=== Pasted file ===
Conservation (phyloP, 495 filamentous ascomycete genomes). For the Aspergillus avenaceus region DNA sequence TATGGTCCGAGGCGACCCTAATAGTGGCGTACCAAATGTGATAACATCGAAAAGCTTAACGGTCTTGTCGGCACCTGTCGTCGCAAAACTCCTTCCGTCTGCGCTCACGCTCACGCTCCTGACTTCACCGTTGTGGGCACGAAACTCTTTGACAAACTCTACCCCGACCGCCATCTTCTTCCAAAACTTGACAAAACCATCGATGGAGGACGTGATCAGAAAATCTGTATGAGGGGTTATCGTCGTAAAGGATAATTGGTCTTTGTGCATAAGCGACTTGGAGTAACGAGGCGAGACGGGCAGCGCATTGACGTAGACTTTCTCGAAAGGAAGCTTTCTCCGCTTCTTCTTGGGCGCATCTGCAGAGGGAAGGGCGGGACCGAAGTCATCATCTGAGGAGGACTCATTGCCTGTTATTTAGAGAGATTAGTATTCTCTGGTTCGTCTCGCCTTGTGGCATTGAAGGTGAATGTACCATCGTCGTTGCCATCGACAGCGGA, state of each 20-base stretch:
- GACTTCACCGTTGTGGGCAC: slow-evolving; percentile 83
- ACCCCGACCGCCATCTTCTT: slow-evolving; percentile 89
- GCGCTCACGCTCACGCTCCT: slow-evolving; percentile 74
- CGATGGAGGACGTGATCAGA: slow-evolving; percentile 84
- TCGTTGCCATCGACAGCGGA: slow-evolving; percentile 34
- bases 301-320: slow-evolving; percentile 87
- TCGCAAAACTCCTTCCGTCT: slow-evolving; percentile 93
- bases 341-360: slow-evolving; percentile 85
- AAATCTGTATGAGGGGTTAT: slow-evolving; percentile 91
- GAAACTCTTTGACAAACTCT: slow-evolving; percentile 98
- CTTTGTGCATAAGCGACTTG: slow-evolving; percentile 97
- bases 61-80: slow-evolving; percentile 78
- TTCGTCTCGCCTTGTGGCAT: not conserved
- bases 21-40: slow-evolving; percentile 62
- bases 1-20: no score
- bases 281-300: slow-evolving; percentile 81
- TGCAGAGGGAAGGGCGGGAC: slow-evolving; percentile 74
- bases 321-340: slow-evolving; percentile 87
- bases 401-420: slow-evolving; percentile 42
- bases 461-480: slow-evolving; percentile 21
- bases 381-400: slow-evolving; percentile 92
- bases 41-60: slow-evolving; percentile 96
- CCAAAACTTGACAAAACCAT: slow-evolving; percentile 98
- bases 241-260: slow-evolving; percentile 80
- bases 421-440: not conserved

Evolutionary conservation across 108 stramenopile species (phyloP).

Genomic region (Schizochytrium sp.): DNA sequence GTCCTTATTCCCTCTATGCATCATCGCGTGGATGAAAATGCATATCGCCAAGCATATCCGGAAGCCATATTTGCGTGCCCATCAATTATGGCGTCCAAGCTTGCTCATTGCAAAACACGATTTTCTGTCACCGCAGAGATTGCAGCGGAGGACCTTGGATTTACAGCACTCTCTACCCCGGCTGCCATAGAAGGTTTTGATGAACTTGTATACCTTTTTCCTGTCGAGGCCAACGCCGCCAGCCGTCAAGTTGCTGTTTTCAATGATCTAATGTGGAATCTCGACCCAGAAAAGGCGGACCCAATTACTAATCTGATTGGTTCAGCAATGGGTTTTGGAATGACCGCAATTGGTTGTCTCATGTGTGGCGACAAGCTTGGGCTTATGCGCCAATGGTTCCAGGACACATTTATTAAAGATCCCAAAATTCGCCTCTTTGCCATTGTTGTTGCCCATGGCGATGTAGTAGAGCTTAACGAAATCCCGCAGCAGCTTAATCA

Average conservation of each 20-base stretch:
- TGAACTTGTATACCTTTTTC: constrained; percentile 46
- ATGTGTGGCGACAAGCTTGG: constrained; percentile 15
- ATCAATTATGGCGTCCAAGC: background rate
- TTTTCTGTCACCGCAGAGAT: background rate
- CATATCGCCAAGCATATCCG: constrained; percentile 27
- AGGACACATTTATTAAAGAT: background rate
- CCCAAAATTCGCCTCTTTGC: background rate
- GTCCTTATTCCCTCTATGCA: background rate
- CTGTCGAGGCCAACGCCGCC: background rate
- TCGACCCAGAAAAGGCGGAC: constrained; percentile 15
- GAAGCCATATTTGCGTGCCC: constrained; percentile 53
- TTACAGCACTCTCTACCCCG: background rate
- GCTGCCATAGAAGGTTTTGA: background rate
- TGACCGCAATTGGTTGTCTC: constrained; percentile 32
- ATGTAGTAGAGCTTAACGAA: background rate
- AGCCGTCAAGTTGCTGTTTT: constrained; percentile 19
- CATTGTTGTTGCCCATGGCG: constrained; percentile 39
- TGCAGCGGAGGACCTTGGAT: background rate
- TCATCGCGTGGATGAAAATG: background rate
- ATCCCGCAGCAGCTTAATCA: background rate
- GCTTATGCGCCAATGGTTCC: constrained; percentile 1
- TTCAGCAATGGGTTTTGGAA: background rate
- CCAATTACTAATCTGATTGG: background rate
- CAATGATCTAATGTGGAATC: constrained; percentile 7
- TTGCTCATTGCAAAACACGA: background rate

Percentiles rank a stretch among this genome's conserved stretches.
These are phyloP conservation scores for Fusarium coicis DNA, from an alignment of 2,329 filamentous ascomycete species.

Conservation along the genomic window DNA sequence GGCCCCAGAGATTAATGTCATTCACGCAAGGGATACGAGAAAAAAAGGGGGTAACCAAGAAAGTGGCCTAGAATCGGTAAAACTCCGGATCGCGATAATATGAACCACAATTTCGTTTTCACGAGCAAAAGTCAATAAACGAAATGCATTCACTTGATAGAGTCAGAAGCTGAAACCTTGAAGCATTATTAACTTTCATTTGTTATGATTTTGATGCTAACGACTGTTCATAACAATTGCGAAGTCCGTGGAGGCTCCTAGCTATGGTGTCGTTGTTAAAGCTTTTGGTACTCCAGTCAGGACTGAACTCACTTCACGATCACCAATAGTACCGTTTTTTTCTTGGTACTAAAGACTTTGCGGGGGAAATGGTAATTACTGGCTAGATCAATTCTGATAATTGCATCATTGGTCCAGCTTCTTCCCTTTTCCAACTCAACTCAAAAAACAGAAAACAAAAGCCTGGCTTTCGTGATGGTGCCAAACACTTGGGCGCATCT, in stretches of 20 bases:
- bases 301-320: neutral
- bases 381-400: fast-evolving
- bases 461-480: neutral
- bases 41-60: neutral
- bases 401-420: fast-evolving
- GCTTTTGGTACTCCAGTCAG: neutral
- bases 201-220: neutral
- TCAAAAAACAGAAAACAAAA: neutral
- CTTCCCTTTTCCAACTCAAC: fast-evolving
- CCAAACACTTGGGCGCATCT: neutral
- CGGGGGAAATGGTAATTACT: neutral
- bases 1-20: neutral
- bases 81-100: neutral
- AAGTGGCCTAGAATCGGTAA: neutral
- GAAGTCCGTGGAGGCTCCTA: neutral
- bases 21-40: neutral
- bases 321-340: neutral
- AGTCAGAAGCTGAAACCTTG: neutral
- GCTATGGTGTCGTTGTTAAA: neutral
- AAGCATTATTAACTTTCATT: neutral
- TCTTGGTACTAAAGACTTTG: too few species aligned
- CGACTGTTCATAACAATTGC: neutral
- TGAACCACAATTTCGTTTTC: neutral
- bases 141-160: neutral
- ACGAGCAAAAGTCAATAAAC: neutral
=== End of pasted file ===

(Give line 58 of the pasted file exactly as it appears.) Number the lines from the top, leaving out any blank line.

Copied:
- bases 301-320: neutral